Of course, Linville writes, one might reply to this line of argument by insisting that a wedge be driven between Street’s “basic evaluative tendencies” and her “full-fledged moral judgments.” Following Dennett and others, might we not suggest that, with the advent of culture it became possible for us to “snap” Wilson’s “genetic leash” and strike out on our own? Perhaps, then, morality is autonomous, engaging in reflection that is independent of the drives of human nature.

Linville thinks such a reply implausible. Our considered judgments regarding various duties and the like find their wellspring in our psychology, which appears to be what it is because of the circumstances of evolution in each case. So Linville thinks there’s reason to accept the first premise of AEN. This leaves us with whether or not there’s any reason to suppose that there is a relevant dependence relation between the processes of belief formation and the would-be truth makers for such beliefs. To sharpen the question: Is there reason to suppose that the belief-producing mechanisms of our moral beliefs are truth-aimed? Is there a plausible defense of the Dependence Thesis available to the naturalist?

Photo: “Charles Darwin bicentennial” by C. Roffey. CC License. 

Podcast: Dr. Fred Smith on Worldview and the Implications for Morality (Part 1 of 2)

This week we’ll be hearing from Dr. Fred Smith. Dr. Smith is not only a tremendous scholar, but he is also an excellent communicator. He is able to make very complex ideas easy to understand. And I think you’ll agree with that assessment as you listen to what he has to say.

The topic of discussion of this week has to do with worldview and its implications for ethics. Dr. Smith has spent a significant amount of time thinking about how worldviews shape us and he has recently published a book, Developing a Biblical Worldview.

In this first part of a two part series, Dr. Smith will explain exactly what a worldview is and then give some examples of how worldview shapes a person’s understanding of morality. In order to do that, Dr. Smith will give a thumbnail sketch of a variety of worldviews, including naturalism, Hinduism, Buddhism, Islam, and Mormonism and show how these worldviews seem to generate a deficient view of morality.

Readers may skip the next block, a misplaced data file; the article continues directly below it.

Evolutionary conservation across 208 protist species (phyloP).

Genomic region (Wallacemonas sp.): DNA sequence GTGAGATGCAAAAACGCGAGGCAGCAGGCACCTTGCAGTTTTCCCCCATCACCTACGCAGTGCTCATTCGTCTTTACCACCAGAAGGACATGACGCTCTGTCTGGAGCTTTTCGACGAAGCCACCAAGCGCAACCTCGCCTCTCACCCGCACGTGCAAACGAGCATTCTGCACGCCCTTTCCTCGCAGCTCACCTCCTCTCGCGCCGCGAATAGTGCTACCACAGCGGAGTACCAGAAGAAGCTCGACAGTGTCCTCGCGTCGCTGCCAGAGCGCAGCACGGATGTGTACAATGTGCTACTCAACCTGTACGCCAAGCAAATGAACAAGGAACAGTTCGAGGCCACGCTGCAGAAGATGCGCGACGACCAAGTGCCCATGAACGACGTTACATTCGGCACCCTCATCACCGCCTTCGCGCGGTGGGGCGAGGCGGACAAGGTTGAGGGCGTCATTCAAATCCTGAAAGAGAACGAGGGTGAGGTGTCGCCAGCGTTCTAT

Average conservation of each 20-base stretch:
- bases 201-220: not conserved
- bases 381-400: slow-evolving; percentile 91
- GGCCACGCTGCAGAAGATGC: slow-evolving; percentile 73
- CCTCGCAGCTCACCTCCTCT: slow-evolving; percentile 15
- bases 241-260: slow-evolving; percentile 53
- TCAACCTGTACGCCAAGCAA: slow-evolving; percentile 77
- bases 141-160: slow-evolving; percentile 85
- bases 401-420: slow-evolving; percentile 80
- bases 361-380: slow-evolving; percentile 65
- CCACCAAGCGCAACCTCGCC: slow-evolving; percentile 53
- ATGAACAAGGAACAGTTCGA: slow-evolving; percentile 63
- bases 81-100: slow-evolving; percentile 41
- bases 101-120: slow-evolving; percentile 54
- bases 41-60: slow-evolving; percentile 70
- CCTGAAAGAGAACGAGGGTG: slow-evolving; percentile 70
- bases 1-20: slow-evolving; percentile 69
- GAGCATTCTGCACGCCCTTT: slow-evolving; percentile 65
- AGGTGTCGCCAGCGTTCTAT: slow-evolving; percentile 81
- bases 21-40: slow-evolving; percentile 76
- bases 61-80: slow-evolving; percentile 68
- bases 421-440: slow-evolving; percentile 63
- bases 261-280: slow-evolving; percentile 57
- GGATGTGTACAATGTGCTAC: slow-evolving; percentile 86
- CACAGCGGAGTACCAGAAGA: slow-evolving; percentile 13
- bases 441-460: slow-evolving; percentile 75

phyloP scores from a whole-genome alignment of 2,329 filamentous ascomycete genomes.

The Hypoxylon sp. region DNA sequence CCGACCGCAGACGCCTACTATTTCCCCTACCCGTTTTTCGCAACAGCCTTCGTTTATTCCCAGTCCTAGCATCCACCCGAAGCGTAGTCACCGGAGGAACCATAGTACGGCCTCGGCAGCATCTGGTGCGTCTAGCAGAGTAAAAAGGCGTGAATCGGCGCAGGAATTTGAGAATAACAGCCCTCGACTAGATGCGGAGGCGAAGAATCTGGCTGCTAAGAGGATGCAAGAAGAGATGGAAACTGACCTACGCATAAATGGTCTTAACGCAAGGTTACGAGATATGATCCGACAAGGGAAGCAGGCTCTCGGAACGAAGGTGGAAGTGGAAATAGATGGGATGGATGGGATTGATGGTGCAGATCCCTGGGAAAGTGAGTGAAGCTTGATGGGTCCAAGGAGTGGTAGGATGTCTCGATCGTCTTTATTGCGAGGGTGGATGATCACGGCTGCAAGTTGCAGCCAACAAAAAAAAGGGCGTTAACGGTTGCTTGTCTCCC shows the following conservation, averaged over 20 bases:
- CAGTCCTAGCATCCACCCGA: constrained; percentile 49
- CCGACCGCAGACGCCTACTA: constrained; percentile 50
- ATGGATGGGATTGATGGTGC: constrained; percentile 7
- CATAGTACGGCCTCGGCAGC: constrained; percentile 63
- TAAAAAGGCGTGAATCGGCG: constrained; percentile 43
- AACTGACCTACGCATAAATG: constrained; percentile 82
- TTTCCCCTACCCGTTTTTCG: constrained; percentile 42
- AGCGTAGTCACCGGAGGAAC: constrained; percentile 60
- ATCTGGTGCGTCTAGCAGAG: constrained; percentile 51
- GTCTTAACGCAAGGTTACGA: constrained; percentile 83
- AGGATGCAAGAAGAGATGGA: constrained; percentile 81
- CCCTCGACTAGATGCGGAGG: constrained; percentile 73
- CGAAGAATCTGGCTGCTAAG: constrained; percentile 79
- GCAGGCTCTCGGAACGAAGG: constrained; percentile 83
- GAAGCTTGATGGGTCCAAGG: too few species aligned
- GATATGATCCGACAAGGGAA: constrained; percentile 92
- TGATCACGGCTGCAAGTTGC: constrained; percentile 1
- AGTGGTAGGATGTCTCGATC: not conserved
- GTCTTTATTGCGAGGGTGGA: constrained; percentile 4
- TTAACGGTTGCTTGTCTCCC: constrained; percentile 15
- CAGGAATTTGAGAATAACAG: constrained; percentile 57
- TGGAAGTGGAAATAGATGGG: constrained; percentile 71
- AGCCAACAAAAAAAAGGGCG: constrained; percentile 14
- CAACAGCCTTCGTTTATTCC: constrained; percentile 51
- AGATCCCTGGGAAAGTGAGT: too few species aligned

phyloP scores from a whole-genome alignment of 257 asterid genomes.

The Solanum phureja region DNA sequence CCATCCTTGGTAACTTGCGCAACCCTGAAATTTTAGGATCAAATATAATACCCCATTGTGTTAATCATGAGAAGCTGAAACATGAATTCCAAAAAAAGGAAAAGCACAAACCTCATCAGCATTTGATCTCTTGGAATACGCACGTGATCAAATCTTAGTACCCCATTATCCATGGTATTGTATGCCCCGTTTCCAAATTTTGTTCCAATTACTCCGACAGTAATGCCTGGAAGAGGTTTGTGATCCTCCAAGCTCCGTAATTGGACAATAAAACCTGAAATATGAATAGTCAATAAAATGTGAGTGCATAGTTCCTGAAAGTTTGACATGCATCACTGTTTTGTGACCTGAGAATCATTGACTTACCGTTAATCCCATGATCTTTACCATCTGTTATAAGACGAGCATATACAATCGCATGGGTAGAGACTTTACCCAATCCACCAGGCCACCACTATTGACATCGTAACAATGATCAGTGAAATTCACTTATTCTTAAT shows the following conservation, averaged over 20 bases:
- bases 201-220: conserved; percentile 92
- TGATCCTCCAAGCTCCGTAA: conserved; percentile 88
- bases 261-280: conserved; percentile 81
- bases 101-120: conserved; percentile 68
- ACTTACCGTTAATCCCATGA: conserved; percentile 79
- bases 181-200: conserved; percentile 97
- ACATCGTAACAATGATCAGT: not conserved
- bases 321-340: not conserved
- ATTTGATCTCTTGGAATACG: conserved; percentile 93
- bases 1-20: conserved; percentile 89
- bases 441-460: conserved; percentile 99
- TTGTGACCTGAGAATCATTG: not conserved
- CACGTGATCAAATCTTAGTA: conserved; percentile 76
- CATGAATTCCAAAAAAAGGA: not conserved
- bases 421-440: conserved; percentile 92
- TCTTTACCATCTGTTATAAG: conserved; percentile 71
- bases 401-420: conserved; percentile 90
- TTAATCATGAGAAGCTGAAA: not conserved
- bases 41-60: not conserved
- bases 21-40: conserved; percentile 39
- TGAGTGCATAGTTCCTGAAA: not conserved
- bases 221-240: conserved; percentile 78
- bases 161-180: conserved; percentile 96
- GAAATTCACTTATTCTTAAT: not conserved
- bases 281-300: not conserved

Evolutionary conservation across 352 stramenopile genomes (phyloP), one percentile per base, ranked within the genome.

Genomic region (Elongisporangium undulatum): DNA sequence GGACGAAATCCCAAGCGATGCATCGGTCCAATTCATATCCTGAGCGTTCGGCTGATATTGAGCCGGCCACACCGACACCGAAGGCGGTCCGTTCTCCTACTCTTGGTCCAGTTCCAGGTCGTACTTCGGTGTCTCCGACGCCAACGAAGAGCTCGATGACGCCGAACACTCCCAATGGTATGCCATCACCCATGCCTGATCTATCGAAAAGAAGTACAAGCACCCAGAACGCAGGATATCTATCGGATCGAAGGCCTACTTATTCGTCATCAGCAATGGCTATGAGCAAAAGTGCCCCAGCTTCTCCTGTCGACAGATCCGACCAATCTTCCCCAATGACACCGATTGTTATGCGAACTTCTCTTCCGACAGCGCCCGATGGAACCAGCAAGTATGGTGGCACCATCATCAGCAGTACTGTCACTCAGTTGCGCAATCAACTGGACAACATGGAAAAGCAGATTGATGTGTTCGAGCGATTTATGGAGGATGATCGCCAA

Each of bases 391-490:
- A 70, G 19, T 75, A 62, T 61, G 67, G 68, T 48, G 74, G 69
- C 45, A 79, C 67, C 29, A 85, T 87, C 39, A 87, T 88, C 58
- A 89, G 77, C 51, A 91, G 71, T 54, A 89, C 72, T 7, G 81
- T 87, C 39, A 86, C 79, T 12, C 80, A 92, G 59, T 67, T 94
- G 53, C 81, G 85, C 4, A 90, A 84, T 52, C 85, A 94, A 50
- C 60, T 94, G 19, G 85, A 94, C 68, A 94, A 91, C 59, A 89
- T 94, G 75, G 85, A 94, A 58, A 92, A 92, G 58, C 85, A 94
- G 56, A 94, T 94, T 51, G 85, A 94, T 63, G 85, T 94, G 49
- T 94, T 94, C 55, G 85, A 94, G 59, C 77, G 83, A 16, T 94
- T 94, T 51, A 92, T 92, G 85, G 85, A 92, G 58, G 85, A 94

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If you’re interested in checking out Dr. Smith’s new book, you can find it here:

 

 

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Photo: “Tower Optical binocular” By Ellie. CC License. 

Plantinga’s “Advice to Christian Philosophers” and Moral Philosophy

In a famous essay by Alvin Plantinga, he argues that Christian philosophers should do philosophy as Christians. Christian philosophers have their own concerns, problems, and methods, and they need not run on the tracks the rest of the philosophical community has laid. This is not to say, of course, that Christian philosophy happens in a vacuum. Plantinga suggests Christian philosophers engage and take seriously the philosophy and ideas of others, but not at the expense of developing and defending a truly Christian philosophy. Christian philosophers ought to be breaking new ground and moving both the Christian and philosophical world along  in the process. As an example of an area where Christian philosophers could be working on their project, Plantinga suggests the area of ethics:

These, then, are my examples; I could have chosen others. In ethics, for example: perhaps the chief theoretical concern, from the theistic perspective, is the question how are right and wrong, good and bad, duty, permission and obligation related to God and to his will and to his creative activity? This question doesn’t arise, naturally enough, from a non–theistic perspective; and so, naturally enough, non-theist ethicists do not address it. But it is perhaps the most important question for a Christian ethicist to tackle.

Plantinga’s point is that when doing moral philosophy, Christian philosophers should not confine themselves to working within the paradigm given to them by their peers. That paradigm is not even asking the right questions in the first place.  Instead, they should seek to develop a moral philosophy that arises from Christian commitments.

At the end of his essay, Plantinga says,

We who are Christians and propose to be philosophers must not rest content with being philosophers who happen, incidentally, to be Christians; we must strive to be Christian philosophers. We must therefore pursue our projects with integrity, independence, and Christian boldness.

Plantinga’s incredible work in epistemology and the problem of evil have demonstrated that Plantinga is in no way a hypocrite;  he has taken his own advice. Plantinga’s work is not only distinctively Christian, it is also just excellent philosophy by anyone’s lights. For example, in his work on the logical problem of evil, Plantinga has done what few philosophers have ever done: persuade almost all those who started out disagreeing with him that they were wrong. Because of his excellent Christian philosophy, Plnatinga has been a major contributor to the revival of Christian philosophy so that now Christian philosophers have a greater opportunity to follow his advice. As Christian ethicists and moral philosophers do their work, they too ought to take Plantinga’s advice and perhaps they can continue to turn the philosophical world upside down. Or, perhaps it best to say that when Christian philosophers really act like Christian philosophers, they won’t so much as turn the world upside down as right-side up.

If you’d like, you can read all of Plantinga’s “Advice to Christian Philosophers” here. 

Photo: “St. Paul Preaching in Athens” by Lawrence OP. CC License.